Talking about their "20 years in Harajuku".
Edit&Text by Yukihisa Takei（HONEYEE.COM）
Photo by Kiyotaka Hatanaka
Movie Directed by Ryoji Kamiyama
WHIZLIMITED, by Hiroaki Shitano, started its collection in Harajuku in 2000, and a large-format book documenting the brand's 20 years has been published this spring by the prestigious American publishing house Rizzoli. The brand FACETASM, which has made a name for itself overseas, was started by Hiromichi Ochiai in 2007 and has now been established for 15 years. Born and raised in Tokyo, the two designers - Shitano, born in 1976, and Ochiai, born in 1977 - are actually close friends in their personal lives. They come from slightly different fields - street and high fashion - but both have their roots in Harajuku. Here, we've asked the two designers about their creations and 20 years in Harajuku.
A strange relationship between "neighbourhood designers"
For this interview, the two designers met up at the FACETASM aoyama store in Omotesando, then walked to the WHIZLIMITED store WHIZ TOKYO in Uraharajuku together. The conversation started off in the store.
- Where did you two meet for the first time?
Hiroaki Shitano (S): It was at VERSUS TOKYO, which was run by Yoshii (Yuichi) san.
Hiromichi Ochiai (O): It was 2012, at the first show after the 3.11 earthquake. I knew about Shitano-san through the media, and I also knew that he was my neighbour.
S: You knew where I lived (laughs).
O: And it was a five-second run away (laughs). We still have friendly relations with our whole family even after I moved out of that area a few years ago. But 90% of our conversations are something personal, rather than about work.
S: We've known each other since our kids were still little, so we only talk about that kind of stuff.
- Shitano-san was born in 1976 and Ochiai-san in 1977. You two are in the same generation, right?
O: I graduated from Bunka Fashion College and the first textile company I worked for was in Harajuku. So I have been in Harajuku since I was 21, and I was seeing the success of Shitano-san and others. I started my brand a little later, at the age of 29.
- How old did you start your brand, Shitano-san?
S: When I was 24 years old.
O: That’s crazy, isn't it?
S: I know right? When I think about it now.
“We hit off well together immediately”
- Did you expect to get on this well with Shitano-san?
O: I thought we didn’t have anything in common, but we hit off well together immediately. He is a kind senior who always listens to me or maybe it's just me respecting him one-sidedly.
- It may be difficult to say in front of him, but what aspects do you respect?
O: The fact that he’s an unwavering person and also the way he interacts with people, even locals and kids. I think if I were to run for election in that area, he would be elected (laughs).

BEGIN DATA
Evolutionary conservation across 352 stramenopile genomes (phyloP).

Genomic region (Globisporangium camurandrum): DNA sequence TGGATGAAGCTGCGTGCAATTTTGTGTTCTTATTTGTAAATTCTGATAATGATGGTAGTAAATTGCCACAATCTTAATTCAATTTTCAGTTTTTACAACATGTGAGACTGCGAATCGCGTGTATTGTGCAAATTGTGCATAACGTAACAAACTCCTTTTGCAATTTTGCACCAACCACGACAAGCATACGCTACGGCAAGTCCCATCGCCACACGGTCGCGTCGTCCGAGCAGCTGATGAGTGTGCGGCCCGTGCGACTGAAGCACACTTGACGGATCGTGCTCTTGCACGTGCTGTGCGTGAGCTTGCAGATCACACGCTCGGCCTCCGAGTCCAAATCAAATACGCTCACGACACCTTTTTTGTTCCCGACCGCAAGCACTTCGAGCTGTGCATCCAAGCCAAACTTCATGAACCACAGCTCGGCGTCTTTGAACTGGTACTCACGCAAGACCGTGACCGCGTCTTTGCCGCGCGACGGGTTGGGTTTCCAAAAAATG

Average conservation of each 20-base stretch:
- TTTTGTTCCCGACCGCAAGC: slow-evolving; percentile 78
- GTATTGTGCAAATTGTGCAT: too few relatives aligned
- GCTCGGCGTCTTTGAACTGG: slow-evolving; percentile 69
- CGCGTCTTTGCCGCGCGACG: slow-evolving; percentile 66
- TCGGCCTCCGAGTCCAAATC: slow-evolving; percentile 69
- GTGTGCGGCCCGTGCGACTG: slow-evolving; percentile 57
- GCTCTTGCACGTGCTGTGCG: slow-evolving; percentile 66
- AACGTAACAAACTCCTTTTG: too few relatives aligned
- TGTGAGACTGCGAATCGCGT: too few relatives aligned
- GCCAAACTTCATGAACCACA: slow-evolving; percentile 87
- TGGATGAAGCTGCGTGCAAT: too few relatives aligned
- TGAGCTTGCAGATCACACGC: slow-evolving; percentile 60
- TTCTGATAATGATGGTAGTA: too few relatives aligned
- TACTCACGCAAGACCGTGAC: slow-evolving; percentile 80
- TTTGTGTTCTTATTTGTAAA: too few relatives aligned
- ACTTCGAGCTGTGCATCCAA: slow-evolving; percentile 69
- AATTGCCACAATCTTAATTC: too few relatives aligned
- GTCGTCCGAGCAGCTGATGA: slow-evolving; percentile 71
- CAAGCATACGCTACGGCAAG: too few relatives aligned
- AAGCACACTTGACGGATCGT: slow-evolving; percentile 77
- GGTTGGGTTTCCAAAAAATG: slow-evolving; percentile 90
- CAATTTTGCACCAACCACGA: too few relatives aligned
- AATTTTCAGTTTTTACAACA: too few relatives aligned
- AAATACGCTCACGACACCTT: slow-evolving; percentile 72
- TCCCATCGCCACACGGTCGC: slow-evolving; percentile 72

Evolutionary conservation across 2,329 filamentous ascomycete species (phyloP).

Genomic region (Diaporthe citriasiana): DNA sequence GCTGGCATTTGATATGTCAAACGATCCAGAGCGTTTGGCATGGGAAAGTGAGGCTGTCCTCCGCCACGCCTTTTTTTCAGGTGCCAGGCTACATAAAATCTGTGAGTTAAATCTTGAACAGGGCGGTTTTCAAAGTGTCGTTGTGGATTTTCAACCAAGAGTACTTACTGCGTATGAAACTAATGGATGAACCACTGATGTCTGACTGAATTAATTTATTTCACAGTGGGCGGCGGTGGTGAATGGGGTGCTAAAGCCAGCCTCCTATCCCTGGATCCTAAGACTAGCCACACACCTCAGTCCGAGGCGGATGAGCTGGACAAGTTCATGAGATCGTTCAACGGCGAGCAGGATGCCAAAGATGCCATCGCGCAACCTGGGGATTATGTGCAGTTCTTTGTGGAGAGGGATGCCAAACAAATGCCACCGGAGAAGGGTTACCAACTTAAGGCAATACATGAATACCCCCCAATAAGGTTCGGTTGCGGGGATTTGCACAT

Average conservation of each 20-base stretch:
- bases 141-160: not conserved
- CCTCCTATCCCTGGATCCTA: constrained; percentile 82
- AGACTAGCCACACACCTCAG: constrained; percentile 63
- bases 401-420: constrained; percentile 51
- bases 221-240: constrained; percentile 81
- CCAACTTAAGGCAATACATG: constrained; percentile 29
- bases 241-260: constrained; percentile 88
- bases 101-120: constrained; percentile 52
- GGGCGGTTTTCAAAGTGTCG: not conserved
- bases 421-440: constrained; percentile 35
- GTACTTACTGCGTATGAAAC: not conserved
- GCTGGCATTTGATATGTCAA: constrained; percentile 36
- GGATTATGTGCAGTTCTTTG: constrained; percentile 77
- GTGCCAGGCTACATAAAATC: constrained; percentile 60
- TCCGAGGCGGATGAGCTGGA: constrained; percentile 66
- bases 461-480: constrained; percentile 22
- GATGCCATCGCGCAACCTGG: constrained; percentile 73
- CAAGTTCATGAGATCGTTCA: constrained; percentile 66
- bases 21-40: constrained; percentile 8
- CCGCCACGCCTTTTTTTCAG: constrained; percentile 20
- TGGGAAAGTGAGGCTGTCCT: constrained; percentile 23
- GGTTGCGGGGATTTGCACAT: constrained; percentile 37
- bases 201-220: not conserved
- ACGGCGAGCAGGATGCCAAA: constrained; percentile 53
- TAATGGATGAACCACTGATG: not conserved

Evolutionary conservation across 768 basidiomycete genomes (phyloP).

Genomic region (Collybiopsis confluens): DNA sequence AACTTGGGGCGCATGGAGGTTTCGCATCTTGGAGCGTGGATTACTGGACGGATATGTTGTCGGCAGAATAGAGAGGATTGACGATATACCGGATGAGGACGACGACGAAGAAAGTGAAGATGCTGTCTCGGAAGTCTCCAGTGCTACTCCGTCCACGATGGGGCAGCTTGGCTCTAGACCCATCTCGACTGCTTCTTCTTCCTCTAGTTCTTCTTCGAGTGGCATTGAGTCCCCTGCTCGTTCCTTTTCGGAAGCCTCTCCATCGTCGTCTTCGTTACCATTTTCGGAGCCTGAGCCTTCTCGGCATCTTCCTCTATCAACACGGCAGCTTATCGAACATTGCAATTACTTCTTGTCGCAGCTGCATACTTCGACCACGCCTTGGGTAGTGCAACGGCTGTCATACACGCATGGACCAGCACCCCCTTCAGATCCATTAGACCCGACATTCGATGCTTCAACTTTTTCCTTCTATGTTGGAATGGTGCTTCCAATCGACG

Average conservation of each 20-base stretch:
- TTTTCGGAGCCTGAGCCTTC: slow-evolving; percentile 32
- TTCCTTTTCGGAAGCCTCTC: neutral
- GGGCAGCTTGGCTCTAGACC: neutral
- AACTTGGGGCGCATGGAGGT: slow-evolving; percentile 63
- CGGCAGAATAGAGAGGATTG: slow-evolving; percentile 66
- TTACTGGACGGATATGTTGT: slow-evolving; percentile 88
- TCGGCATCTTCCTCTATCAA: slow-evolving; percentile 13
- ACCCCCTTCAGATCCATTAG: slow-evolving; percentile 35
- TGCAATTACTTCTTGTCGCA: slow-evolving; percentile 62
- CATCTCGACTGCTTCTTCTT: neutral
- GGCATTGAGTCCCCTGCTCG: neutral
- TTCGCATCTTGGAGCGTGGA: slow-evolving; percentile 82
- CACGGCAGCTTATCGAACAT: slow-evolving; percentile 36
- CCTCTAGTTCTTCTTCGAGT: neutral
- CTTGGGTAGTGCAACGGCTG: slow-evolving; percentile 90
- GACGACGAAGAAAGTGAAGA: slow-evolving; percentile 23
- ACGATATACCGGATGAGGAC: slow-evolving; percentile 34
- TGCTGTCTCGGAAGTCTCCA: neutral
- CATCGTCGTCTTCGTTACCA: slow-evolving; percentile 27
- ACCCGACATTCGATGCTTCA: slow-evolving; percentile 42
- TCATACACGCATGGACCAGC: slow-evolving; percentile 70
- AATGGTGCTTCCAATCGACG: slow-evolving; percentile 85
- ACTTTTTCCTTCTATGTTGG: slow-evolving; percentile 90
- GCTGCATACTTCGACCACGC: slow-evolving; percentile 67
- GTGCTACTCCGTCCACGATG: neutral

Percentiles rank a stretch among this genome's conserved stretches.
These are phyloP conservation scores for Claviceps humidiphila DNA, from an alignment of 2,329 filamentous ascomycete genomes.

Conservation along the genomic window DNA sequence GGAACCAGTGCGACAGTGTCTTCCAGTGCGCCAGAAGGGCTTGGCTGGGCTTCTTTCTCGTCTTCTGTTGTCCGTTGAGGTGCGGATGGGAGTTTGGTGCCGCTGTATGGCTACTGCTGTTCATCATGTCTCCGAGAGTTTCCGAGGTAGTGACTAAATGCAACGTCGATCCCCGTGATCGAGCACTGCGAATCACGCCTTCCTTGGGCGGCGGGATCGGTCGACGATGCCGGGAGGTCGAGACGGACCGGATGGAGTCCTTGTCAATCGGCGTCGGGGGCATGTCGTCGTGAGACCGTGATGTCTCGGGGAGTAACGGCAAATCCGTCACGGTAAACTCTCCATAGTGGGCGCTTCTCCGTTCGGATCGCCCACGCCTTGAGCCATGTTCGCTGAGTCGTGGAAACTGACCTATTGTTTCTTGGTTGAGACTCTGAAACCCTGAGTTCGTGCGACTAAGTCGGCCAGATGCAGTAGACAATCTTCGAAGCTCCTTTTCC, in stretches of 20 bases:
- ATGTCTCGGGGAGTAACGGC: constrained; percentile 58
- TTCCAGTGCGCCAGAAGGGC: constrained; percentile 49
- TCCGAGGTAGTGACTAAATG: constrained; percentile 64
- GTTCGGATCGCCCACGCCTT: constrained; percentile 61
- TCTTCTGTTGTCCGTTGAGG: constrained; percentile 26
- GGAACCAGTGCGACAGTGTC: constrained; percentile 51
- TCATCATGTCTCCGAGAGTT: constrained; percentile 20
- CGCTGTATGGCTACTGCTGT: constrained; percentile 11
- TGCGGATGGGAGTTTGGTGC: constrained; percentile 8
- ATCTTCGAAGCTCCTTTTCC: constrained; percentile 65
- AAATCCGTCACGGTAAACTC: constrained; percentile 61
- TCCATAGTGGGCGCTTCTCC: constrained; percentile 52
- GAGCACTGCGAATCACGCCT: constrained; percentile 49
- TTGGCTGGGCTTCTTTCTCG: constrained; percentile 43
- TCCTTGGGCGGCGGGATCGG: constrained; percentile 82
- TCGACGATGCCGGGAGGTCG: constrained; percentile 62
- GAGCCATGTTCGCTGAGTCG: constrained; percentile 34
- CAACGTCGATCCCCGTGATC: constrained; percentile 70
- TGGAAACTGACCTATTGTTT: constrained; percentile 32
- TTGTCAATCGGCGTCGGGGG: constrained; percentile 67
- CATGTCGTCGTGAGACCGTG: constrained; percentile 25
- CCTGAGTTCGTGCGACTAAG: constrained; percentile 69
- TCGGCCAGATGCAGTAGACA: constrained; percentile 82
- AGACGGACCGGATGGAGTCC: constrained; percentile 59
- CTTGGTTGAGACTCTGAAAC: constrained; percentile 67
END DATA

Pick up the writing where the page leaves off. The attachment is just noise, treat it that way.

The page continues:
- You mentioned earlier that 90% of your conversations are personal, but what is it about the rest of the 10%?
S: I still remember that when Ochiai-kun won the Tokyo Fashion Award, we were having dinner together and I asked him, "By the way, what was that award about?”. Then, he told me that if I win that award, I get an opportunity to have an exhibition in Paris. I looked it up there, and I found out that the next day was the deadline (laughs). I rushed to make all the materials that day, and the next day I posted them to the post box at the Fashion Award Office on my own. Ochiai-kun often tells me things like that. (WHIZLIMITED won the award in 2015)
“No matter streetwear or high fashion, as a resident of Harajuku”
O: Rather, he often helps me out. For example, I was always wearing CONVERSE at a time and one of my goals was to collaborate with them, and Shitano-san said, "Well, I'll set it up". Then, Kunii (Shigeyuki) san from mita sneakers and the editor-in-chief of SHOES MASTER were also attending the first meeting with CONVERSE. With that line-up like that, they couldn't refuse (laughs).
S: Because you said you really like CONVERSE.
O: This is who he is. That's why people like him including myself. So I was just telling him the information that he probably wouldn’t know instead back then.
S: I'm really ignorant about that kind of thing. So I get that kind of new information from Ochiai-kun.
O: I was asking Shitano-san for advice at milestones in the early days of the brand, and there was no such thing as streetwear or high fashion there, but he was just giving me advice as a resident of Tokyo fashion, a resident of Harajuku.
S: Right, a resident of Harajuku (laugh).
Their own Ura-Harajuku
- Shitano-san, you started by selling hand-printed T-shirts in Harajuku and have been rooted in the area ever since. What made you decide to start your brand in Harajuku in the first place?
S: It all started when I bought a Mac right after I graduated from high school. I knew from something that I could do design with that machine, so I bought a textbook and taught myself how to make graphics. Then a friend of mine gave me a machine to print T-shirts, so I started printing my own designs. I also had a friend who had a shop in Harajuku, so I asked him to sell them too. That was in 1995 or 1995.